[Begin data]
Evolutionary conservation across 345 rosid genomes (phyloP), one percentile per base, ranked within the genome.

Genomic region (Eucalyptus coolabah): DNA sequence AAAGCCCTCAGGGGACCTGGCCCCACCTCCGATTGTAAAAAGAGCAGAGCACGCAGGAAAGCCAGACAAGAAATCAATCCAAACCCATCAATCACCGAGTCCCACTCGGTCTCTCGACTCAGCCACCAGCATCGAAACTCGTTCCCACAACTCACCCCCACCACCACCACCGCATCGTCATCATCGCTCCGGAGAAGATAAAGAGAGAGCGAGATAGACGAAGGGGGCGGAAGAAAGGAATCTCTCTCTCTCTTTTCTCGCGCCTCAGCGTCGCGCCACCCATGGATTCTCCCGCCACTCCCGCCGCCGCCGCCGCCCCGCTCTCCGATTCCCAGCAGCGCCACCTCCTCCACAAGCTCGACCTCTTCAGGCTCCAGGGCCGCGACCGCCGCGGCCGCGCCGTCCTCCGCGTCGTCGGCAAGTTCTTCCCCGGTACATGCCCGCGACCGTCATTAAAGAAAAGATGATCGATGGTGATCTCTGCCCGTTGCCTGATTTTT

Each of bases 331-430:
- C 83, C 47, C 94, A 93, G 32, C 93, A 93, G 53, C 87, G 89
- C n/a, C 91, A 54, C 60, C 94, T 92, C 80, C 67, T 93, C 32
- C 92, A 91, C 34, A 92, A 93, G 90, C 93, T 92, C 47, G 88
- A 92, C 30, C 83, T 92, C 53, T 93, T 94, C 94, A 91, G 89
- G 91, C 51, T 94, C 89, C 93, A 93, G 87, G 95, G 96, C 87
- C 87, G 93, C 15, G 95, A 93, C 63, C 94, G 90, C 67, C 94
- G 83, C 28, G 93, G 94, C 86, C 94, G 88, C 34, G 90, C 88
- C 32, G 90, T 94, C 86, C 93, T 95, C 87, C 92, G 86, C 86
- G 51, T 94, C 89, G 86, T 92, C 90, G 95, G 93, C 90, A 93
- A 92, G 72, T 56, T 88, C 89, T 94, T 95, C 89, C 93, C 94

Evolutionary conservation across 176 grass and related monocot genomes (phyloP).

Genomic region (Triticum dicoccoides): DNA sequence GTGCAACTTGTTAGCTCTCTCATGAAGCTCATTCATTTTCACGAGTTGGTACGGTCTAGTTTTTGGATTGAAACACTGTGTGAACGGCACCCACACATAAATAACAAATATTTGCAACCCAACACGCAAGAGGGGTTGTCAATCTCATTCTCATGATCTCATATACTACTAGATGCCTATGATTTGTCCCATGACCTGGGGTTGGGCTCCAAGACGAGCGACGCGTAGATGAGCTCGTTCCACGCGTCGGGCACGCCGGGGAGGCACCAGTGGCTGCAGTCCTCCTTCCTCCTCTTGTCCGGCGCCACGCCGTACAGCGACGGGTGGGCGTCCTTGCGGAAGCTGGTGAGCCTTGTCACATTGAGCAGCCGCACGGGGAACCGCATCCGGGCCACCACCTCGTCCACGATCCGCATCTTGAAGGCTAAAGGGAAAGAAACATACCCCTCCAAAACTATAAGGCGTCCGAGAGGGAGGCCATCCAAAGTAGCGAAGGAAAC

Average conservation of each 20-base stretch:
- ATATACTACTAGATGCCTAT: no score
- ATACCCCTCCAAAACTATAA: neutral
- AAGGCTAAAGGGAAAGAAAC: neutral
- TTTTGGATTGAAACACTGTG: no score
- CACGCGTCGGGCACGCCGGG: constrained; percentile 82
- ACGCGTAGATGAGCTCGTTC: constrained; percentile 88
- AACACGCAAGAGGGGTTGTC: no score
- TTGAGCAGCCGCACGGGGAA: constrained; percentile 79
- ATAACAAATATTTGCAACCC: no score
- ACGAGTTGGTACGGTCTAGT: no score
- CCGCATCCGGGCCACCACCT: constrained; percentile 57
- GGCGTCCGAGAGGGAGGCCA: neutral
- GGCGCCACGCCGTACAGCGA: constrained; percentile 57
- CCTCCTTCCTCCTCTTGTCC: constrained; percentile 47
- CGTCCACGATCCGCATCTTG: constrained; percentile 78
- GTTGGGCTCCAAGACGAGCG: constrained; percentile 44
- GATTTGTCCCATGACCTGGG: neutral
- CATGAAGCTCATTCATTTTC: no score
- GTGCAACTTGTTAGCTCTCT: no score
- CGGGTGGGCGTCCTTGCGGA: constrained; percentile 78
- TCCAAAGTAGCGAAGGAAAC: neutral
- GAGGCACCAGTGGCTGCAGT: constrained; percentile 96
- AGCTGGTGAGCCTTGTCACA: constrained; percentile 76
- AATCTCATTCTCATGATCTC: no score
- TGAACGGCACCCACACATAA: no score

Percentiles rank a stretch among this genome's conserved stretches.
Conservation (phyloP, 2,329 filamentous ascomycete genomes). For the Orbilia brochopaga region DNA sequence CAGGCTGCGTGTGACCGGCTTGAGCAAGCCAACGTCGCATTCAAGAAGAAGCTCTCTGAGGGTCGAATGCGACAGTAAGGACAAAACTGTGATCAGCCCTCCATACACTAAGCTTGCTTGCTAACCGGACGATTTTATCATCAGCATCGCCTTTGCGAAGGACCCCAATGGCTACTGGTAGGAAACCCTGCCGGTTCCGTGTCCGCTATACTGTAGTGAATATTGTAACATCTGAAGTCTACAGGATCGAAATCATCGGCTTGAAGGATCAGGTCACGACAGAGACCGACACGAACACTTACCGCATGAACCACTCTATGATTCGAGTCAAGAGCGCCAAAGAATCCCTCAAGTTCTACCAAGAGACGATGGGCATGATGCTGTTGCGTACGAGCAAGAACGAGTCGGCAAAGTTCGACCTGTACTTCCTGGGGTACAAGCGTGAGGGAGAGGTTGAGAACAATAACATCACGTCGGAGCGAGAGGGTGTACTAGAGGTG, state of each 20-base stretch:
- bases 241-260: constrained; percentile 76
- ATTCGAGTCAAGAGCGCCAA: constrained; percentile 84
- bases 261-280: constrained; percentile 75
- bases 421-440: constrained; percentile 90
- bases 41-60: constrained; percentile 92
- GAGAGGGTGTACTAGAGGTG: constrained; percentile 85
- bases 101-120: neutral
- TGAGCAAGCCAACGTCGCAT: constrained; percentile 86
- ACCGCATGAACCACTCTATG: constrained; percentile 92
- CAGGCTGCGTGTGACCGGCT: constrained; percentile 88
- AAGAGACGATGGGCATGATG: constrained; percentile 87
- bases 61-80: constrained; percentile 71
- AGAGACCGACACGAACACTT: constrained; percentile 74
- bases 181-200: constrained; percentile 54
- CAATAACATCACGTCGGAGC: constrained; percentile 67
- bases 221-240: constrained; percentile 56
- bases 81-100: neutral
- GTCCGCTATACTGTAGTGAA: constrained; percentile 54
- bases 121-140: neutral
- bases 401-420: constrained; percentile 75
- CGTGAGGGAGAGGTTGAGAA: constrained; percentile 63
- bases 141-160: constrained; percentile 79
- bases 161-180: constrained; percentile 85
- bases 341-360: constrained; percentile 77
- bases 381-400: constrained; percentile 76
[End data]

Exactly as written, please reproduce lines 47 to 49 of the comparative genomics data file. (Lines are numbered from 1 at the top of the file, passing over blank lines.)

- bases 421-440: constrained; percentile 90
- bases 41-60: constrained; percentile 92
- GAGAGGGTGTACTAGAGGTG: constrained; percentile 85